Thursday, September 11, 2008
Laverford Forge once rested on the edge of what is now Laverstone Manor. It was part of the coaching inn and used irregularly until 1685 when a foreign gentleman (viewed with much suspicion and accepted – grudgingly – only because of his impeccable English and extensive repertoire of plays and anecdotes) arrived from Italy and offered to work it for his keep.
After a display of his craft, where it took him only seven minutes to fashion a horseshoe and only fourteen hours to make a rapier, his offer was accepted without further hesitation. The news of this wondrous blacksmith (and the oddity of his coal-dark skin in Puritan England) spread as far as Kent and Northumberland and the Inn prospered along with the smithy.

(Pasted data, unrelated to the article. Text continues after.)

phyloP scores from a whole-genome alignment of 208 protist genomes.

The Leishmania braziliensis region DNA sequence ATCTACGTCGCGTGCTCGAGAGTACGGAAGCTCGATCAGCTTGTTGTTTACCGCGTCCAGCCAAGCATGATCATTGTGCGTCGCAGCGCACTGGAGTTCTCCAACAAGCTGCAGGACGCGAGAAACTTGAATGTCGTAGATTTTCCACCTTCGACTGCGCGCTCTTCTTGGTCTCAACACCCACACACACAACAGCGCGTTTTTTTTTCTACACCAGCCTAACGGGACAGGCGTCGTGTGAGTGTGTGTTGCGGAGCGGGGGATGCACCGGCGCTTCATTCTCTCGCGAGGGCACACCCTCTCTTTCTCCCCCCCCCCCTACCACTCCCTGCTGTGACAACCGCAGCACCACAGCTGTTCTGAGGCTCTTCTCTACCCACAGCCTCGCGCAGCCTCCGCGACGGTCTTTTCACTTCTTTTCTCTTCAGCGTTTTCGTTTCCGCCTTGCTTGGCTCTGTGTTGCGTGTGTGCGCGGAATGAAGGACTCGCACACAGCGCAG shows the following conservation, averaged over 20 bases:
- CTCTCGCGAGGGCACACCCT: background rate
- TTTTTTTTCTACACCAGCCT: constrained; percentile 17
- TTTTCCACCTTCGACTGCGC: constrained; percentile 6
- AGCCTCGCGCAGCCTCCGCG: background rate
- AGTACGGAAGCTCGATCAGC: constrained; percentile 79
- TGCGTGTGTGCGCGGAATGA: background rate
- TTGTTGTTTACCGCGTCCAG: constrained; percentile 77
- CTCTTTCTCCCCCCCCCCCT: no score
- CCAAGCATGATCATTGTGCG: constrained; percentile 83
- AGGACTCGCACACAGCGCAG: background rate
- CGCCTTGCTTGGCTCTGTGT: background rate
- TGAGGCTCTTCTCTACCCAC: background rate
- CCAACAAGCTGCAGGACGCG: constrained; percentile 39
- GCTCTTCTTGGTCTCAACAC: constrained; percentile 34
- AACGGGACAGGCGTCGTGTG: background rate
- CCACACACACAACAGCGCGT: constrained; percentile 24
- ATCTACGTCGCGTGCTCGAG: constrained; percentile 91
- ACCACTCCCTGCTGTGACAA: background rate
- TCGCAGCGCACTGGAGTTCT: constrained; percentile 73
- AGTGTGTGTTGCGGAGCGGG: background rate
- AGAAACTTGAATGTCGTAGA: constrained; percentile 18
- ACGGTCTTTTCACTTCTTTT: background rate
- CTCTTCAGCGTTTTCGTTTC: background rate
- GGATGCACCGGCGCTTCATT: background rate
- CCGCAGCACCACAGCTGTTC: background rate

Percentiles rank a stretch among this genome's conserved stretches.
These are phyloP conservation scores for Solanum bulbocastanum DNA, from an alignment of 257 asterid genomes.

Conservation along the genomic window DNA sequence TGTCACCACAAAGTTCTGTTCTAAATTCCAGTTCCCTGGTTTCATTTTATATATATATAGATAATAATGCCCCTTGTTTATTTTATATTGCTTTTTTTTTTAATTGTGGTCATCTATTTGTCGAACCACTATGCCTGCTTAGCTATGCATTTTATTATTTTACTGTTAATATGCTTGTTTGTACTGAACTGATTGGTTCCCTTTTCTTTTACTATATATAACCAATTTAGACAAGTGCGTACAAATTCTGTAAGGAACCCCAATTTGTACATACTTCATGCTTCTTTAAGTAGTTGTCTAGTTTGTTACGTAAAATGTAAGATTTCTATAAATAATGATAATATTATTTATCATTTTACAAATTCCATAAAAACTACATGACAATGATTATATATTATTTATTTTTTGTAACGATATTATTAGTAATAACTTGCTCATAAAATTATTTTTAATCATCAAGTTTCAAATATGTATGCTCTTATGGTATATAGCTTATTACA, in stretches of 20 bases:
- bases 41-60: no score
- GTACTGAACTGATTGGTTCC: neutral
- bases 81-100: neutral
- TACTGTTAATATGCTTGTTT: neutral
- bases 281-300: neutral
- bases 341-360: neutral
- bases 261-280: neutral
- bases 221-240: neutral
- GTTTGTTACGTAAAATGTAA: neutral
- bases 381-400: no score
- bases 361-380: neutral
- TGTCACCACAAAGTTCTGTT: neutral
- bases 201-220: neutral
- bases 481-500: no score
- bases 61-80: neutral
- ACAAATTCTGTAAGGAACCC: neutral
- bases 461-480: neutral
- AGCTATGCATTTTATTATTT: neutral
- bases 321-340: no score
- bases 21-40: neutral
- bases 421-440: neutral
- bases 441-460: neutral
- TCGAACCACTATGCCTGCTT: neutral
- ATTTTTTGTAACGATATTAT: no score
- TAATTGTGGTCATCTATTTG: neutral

The whole nation mourned when LaverFord Inn burned down in 1712, taking the famous forge with it. The Blacksmith survived, but with the advent of a bridge over the river business had shifted and the coaches became accustomed to using the White Hart in the village.
Laver’s Ford was no more, and the village commemorated the new bridge by changing its name to LaverStone. The old Inn became the site of the new manor house but the smith, who went by the name of Jasfoup, was never seen again.
Blacksmith's sign by Black Forge Art